More than £240,000 could have been lost by Barnsley Council in the last year as a result of fraud and mistakes with payments, councillors have been told.
Most of the cash has been recovered because it had gone to organisations providing regular services, so future payments were adjusted to make the sums match up, but in cases where payments were made to the public for housing benefit, council tax support and discounts applied for single persons’ council tax, officials are still having to work to claw back the money.
Details submitted to the council’s audit committee reveal the biggest potential loss was from duplicate payments to creditors, which totalled more than £133,000, though that money has been recovered by making smaller future payments, with 21 errors spotted.
Another £72,000 went out in fees to private care homes, to cover the cost of looking after residents who had previously died, without the local authority being informed, something council staff regard as an administrative error in the way care companies deal with their paperwork, though it happened on ten occasions.
In one case, more than £2,000 was paid to the ‘personal budget’ to pay for a resident’s care after they had died.
The rest of the cases could be more challenging for officials to resolve because they involve members of the public rather than organisations, with more than £19,000 found to have been paid out in housing benefit to nine recipients who should not have received the cash.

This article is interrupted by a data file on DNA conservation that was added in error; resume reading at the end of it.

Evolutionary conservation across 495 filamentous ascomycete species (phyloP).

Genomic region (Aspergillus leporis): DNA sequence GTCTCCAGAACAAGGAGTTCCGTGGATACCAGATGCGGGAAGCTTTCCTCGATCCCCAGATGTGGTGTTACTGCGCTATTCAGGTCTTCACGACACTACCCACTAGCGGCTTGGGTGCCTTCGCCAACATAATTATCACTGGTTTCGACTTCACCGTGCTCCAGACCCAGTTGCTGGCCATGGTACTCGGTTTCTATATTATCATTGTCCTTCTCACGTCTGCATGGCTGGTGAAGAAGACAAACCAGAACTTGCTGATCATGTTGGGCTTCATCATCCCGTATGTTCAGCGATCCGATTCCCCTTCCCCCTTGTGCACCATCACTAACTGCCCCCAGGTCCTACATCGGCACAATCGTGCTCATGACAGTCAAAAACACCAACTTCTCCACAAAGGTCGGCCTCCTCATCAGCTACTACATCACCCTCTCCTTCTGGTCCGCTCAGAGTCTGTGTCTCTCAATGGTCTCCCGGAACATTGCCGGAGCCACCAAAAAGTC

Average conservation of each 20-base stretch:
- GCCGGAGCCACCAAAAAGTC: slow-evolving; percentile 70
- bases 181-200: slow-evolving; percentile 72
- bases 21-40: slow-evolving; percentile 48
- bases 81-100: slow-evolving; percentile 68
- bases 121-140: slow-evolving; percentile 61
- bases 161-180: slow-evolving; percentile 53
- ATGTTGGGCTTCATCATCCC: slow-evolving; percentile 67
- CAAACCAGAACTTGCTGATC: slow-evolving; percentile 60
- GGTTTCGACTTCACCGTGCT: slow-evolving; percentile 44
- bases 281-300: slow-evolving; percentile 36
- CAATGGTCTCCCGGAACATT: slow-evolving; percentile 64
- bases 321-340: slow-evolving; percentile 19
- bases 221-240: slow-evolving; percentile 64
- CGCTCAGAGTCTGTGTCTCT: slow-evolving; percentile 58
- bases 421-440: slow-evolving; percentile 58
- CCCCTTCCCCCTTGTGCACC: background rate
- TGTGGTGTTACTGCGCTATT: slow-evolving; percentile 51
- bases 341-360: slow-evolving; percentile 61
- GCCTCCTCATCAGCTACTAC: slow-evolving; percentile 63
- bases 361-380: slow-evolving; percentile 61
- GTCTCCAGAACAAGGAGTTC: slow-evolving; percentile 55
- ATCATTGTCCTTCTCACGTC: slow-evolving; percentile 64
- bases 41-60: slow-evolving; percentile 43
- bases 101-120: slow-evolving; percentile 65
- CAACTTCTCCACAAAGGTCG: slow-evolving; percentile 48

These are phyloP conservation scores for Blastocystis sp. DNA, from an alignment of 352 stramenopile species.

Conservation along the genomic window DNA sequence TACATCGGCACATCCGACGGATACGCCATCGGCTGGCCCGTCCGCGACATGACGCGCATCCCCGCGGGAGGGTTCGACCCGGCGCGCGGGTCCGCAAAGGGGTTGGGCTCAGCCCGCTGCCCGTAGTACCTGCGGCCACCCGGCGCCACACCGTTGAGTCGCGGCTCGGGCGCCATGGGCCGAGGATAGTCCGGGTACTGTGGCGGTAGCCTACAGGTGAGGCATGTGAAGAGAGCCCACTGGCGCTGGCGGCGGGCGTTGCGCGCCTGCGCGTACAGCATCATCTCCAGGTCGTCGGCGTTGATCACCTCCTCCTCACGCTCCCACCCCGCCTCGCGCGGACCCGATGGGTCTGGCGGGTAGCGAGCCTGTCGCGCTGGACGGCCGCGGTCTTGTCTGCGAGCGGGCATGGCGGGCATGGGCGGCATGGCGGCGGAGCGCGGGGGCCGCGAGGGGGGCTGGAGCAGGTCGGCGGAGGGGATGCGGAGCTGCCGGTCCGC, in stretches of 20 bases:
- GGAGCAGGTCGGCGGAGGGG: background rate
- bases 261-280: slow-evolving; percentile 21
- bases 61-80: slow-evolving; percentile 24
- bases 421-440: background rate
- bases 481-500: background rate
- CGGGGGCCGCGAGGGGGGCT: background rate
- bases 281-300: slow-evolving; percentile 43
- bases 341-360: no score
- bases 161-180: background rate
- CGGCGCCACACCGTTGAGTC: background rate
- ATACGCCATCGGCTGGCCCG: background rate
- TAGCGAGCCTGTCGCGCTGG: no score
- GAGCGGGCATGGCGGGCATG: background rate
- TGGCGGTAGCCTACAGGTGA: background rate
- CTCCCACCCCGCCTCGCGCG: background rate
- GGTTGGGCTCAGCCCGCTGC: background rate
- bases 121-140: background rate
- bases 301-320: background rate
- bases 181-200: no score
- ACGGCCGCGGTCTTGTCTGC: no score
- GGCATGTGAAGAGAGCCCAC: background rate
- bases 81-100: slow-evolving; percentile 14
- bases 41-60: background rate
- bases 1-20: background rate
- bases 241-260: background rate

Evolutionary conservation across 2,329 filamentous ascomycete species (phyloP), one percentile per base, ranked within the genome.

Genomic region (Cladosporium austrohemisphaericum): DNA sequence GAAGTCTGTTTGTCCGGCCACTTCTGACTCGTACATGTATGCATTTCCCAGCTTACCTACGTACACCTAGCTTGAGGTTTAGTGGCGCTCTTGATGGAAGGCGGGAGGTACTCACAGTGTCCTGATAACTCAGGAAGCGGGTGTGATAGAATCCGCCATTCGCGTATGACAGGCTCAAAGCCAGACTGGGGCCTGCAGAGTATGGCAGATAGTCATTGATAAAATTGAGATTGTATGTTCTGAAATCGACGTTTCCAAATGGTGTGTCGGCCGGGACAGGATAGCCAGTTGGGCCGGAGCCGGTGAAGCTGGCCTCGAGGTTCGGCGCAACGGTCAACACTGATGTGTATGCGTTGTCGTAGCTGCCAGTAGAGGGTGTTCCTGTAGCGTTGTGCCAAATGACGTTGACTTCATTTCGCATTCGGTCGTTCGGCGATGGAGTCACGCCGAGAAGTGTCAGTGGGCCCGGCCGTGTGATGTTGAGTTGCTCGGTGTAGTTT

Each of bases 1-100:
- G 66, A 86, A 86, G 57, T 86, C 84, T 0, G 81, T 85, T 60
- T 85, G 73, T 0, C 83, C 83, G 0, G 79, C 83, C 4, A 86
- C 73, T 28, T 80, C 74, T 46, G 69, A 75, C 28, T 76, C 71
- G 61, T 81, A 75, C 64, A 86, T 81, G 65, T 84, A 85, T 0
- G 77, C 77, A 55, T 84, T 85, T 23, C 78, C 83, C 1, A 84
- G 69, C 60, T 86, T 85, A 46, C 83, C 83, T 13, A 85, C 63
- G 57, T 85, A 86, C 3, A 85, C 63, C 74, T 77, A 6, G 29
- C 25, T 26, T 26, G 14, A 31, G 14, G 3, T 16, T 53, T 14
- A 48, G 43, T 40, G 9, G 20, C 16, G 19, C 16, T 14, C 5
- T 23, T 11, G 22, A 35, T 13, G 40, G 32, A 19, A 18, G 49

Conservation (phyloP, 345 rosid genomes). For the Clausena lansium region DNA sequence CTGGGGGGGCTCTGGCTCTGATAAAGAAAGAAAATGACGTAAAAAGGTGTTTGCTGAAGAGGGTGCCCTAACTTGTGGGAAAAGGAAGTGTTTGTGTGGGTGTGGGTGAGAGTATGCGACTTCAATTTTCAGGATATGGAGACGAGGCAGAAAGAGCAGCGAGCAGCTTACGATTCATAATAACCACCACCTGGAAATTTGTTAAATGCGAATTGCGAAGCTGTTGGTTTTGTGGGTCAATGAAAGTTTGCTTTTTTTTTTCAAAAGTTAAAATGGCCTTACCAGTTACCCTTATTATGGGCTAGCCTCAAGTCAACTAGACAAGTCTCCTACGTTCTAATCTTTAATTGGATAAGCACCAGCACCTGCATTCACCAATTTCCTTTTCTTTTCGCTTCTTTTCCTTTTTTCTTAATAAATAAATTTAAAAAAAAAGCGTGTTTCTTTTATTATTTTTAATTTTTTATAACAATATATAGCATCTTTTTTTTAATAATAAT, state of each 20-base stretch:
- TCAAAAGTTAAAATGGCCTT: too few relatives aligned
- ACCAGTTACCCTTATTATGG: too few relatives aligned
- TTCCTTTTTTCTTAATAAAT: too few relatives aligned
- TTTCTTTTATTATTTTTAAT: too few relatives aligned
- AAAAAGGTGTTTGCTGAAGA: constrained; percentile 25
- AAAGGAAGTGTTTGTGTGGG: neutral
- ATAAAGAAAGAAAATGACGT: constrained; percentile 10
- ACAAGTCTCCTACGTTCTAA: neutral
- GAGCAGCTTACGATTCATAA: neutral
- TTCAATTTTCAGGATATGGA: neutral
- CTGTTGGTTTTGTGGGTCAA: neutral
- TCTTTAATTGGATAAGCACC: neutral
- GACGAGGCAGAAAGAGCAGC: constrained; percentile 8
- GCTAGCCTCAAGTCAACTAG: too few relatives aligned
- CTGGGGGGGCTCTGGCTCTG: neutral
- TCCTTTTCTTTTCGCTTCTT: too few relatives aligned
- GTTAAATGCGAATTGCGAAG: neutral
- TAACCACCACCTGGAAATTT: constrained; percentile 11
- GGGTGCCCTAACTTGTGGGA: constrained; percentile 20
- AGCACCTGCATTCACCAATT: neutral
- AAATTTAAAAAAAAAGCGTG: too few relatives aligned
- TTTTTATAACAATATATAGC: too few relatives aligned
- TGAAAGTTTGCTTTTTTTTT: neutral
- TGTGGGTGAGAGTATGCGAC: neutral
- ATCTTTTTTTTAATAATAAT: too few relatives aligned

More than £10,000 was not collected from council tax bills due to people being allowed single person discounts, which reduce the bill by 25 per cent when there is only one adult living in the house. with another £2,100 going on Council Tax support which should not have been paid.
Councillors have been told: “Both the issues relating to private residential care homes and personal budgets arose where matches highlighted that a resident/personal budget recipient had died, unknown to the council.
“The delay in notification to BMBC appears to be due to the relevant care home informing their head office of the death who then advises the council that payment should cease.”
According to officials, errors with the duplicate payments had already been picked up before being highlighted by auditors.
The council has anti-fraud staff who work to both deter potential criminals and to detect offences when they do occur.
The report stated: “Despite strong preventative measures, there are inevitably a minority of dishonest people who will be intent on attempting fraud and corruption and finding new ways to evade preventative systems or indeed taking an opportunistic risk.
“When this happens it is essential that we are able to promptly detect instances of fraud and corruption that have occurred.
“The Council remains focused in its commitment to take all necessary action to investigate fraud and take appropriate sanctions.”
It is unclear whether any prosecutions have followed as a result of the incidents outlined to councillors.